Olympus E-P3: Build and Design

by Jerry Jackson Reads (204)
Editor's Rating
8.00

TG Ratings Breakdown

    • Image/Video Quality
    • 8
    • Features
    • 9
    • Design / Ease of Use
    • 7
    • Performance
    • 8
    • Expandability
    • 8
    • Total Score:
    • 8.00
    • Rating 1 to 10, top score 10

BUILD AND DESIGN
The Micro Four Thirds (MFT) standard might be a relatively new camera form factor, but it has quickly become one of the most robust systems of interchangeable lens compact cameras with both Olympus and Panasonic developing cameras, lenses and accessories for the MFT standard. By eliminating the mirror box and optical viewfinder of an SLR-style camera, the idea goes, a MFT camera functions like a point-and-shoot (with all shot composition taking place on the LCD) but allows for a camera that uses interchangeable lenses and an SLR sensor (with the superior image quality that a DSLR offers) in an extremely compact camera body.

The most obvious difference between the MFT cameras available from Olympus and Panasonic is that Panasonic uses lenses that have built-in image stabilization while Olympus puts the image stabilization system inside the camera so that every lens (even old manual-focus lenses) benefits from image stabilization.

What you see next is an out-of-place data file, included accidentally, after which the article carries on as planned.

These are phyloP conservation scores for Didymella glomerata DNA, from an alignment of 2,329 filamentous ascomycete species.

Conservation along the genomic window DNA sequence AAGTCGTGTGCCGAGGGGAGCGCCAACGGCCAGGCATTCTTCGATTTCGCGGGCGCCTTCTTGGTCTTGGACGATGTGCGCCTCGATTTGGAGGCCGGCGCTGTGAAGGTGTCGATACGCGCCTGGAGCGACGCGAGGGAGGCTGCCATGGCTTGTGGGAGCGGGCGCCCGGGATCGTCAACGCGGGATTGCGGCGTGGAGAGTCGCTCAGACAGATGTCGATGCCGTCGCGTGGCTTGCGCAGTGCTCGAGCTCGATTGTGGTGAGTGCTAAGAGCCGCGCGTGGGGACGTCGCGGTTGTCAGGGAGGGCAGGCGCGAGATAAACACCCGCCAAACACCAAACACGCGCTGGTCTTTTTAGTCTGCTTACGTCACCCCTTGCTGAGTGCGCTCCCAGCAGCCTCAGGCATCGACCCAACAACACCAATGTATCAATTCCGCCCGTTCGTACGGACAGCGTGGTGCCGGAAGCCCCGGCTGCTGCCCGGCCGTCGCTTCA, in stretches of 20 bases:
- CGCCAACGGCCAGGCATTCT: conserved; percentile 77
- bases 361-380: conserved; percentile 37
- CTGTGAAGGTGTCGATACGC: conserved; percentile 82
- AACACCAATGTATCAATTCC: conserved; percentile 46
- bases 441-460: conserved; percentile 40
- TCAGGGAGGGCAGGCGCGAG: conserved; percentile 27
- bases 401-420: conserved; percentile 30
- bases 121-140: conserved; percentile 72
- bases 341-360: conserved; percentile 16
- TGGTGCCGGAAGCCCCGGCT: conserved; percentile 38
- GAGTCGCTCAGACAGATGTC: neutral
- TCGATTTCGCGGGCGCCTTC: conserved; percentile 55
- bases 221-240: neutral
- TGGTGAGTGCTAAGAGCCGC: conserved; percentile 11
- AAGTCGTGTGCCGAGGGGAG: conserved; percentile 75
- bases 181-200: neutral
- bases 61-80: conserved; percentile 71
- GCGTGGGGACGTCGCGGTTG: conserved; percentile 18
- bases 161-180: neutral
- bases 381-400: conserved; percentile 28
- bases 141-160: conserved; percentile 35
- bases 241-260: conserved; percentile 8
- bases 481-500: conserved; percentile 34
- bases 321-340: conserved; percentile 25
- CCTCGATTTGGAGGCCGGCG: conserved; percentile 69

The E-P3 likewise includes built-in image stabilization and dust reduction, but offers an impressive performance boost over the older Olympus Micro Four Thirds cameras. Not only that, but the E-P3 is arguably the toughest PEN camera to date. Although the recently announced E-PL2 feels quite solid, the E-P3 feels like an armored tank. Current owners of the older E-P1 and E-P2 will appreciate the durable construction of the E-P3 (which likely has more than a little to do with the $899.99 price tag for this camera). In addition to the premium fit and finish, the E-P3 has a 3.0-inch OLED Touch Screen LCD with anti-reflective/anti-fingerprint coating.

Although the spec sheet makes the E-P3 appear very similar to previous digital PEN cameras, the E-P3 features an all-new 12.3 megapixel Live MOS sensor with greater low-light sensitivity (up to ISO 12800) and an impressive new “TruePic VI” dual-core image processor which includes the new “Real Color Technology” and Advanced SAT (Shadow Adjustment Technology). Most importantly, the TruePic VI processor lets you use the popular Olympus Art Filters without the lag that all the other Olympus cameras suffered. The E-P3 also gets a new 35-area auto focus system (a step up from the old 11-area auto focus) as well as the new Olympus FAST (Frequency Acceleration Sensor Technology) AF which Olympus claims is the world’s fastest AF system.

The E-P3 is powered by the same proprietary lithium-ion battery as the E-PL2 – the BLS-5 – but the camera is also backward-compatible with the older BLS-1 battery used in the E-P1, E-P2, and E-PL1.